[CentOS-devel] Balancing the needs around the RHEL platform

Tue Dec 29 09:06:10 UTC 2020
Laurențiu Păncescu <lpancescu at centosproject.org>

On 12/29/20 8:33 AM, Simon Matter wrote:
> For me the characteristics of RedHat EL/CentOS have always been:
> * It's stable, and stable for 10 years minus the first ~1-2.
> * It's old and outdated, nothing to make developers happy.
> * It provides a quite limited package set with high stability and quality.
> A lot of interesting stuff (things like Tomcat) have to be installed from
> elsewhere without stability and high quality or easy management.
> * It has a lot of competitors but the long support is unique.
> * As an admin, if you have a lot developers around you, you ALWAYS have to
> defend the usage of RHEL/CentOS because ALMOST EVERY developer would like
> to use something else.

For me it makes more sense to pick a distro based on application needs, 
it saves a lot of trouble if what you need isn't directly supported by 
RHEL base repos:

* if your organization or customers mandate RHEL, or you need 
third-party hardware drivers or expensive applications (CAD, medical 
imaging, FEA, physics simulations) only certified on RHEL, then RHEL it is
* if you're developing upstream software like the kernel, or for 
statically-linked microservices or utilities in Go, Fedora has the 
latest upstream releases and is very stable considering how fast it changes
* if you develop application with lots of dependencies, like Java 
enterprise apps or apps in Rails or Django, the huge selection of 
packages in Debian or Ubuntu LTS will provide you stable versions with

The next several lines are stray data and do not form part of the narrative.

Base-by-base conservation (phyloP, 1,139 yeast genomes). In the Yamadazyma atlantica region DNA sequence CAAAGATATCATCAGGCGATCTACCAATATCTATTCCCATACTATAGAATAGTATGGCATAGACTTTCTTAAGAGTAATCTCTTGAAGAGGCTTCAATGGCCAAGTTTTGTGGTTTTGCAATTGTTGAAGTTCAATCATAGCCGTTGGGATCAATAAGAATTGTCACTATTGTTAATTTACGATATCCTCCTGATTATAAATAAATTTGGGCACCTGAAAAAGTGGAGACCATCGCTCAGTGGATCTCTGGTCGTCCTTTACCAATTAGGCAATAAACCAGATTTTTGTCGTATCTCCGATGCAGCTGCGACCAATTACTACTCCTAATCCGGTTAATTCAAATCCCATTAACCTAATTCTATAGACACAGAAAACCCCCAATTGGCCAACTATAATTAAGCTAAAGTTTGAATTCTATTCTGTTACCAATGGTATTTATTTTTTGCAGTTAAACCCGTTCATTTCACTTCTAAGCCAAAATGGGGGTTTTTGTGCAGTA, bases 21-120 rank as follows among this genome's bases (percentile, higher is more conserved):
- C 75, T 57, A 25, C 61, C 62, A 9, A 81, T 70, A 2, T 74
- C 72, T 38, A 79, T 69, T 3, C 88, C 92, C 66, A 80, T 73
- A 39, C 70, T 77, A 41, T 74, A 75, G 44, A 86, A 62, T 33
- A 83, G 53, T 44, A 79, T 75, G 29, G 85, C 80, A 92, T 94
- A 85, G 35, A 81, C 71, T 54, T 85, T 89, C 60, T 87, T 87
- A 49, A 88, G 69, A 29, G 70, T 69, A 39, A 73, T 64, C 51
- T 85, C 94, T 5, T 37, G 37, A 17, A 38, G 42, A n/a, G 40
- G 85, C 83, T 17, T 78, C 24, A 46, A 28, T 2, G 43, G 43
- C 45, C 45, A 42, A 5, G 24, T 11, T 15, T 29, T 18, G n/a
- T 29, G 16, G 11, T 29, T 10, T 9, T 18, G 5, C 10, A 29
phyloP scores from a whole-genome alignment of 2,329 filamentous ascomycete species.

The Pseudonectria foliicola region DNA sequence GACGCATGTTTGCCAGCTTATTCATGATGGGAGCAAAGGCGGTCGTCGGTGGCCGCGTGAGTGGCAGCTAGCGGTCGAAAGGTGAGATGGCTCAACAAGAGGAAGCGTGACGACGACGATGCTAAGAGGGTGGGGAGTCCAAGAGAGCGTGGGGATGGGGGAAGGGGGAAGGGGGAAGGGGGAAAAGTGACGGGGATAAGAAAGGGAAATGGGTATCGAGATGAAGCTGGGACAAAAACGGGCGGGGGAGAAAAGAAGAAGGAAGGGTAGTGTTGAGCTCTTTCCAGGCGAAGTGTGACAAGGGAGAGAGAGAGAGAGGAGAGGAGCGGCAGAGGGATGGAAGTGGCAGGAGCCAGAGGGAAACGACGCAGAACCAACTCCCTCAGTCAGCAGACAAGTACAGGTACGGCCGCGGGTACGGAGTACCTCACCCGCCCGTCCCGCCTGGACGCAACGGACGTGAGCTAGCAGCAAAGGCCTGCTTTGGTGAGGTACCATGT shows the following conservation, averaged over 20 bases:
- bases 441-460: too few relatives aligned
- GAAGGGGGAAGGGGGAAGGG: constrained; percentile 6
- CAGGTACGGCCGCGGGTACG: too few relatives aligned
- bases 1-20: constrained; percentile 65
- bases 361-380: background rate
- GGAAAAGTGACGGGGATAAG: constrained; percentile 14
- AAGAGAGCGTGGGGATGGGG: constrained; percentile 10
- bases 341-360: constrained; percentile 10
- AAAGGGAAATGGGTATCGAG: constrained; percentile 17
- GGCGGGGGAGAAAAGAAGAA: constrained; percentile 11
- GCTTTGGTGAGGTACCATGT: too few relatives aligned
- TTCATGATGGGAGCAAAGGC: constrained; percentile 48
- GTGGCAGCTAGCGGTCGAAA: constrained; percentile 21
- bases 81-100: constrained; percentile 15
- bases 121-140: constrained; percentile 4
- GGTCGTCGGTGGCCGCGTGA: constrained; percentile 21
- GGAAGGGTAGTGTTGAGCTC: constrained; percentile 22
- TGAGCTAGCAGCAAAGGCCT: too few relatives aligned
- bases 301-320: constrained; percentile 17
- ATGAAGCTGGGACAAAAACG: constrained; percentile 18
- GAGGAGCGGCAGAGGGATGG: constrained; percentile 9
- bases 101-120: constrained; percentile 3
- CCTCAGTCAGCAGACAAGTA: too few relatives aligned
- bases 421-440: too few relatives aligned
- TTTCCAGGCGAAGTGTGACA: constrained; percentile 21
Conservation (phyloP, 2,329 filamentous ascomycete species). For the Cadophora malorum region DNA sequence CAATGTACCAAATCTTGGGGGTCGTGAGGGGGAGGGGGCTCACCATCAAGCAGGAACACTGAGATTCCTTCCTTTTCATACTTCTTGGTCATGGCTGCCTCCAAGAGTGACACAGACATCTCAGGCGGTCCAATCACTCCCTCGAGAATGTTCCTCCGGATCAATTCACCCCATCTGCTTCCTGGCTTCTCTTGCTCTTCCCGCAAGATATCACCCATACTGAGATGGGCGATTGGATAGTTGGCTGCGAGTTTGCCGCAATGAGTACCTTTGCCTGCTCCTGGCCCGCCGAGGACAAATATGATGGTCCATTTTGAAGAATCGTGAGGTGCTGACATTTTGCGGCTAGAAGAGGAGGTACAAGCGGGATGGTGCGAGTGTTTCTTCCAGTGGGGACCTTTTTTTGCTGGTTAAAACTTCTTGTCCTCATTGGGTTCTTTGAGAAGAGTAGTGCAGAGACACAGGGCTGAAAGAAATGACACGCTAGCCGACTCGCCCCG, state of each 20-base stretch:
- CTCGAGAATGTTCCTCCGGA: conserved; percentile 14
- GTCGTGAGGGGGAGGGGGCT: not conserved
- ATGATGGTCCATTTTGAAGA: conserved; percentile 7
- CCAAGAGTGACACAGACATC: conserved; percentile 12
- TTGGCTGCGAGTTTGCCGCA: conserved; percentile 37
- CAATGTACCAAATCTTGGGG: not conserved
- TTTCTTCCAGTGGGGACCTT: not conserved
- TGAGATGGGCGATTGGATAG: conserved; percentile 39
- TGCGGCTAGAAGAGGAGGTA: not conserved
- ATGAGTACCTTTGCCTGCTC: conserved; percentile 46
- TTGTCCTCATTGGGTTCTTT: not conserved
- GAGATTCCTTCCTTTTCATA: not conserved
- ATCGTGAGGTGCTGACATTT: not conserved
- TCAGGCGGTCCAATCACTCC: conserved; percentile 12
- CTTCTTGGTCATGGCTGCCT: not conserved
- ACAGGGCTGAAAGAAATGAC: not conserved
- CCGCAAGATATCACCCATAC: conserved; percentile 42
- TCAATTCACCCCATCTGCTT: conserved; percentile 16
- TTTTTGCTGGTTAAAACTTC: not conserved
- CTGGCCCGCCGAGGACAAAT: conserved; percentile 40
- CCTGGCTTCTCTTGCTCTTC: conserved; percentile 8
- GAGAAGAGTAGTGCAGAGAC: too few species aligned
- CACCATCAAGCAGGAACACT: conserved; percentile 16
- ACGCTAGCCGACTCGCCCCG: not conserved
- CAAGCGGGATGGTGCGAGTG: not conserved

security updates handled by the Debian or Canonical security teams, so 
your application keeps running without fighting Maven or having to 
choose between a security vulnerability and a newer version in a 
third-party repo breaking your application (Debian almost never breaks 
something with security updates or point releases, because they don't 
backport new features to old versions, proprietary hardware drivers are 
not an issue with Ubuntu or Debian if running on AWS, and HP and Dell 
offer physical servers with Ubuntu LTS support[0])
* if you need DTrace, ZFS or the best network throughput, FreeBSD can do 
that very well (but FreeBSD Ports is similar to Gentoo, no stable 
versions that only get security updates)

Backpack, formerly 37signals, wrote in 2006 that they run RHEL 6 on the 
database servers while their application servers use Ubuntu LTS, so I 
guess I'm not the only one looking at this pragmatically.[1]

I only used Debian and CentOS until now, but I think Ubuntu got so 
popular because they hit the sweet spot: 5 years of support and you get 
the same binaries and timely security updates even if you don't pay 
anything (10 years of support with Ubuntu Advantage, paid), big 
selection of packages, reasonably new versions of packages, third-party 
driver support from some OEMs, PPAs from Nginx and others, many 
developers you would hire are already familiar with it from home (I only 
used Debian and CentOS, not Ubuntu, though).

[0] https://linux.dell.com/files/supportmatrix/Ubuntu_Support_Matrix.pdf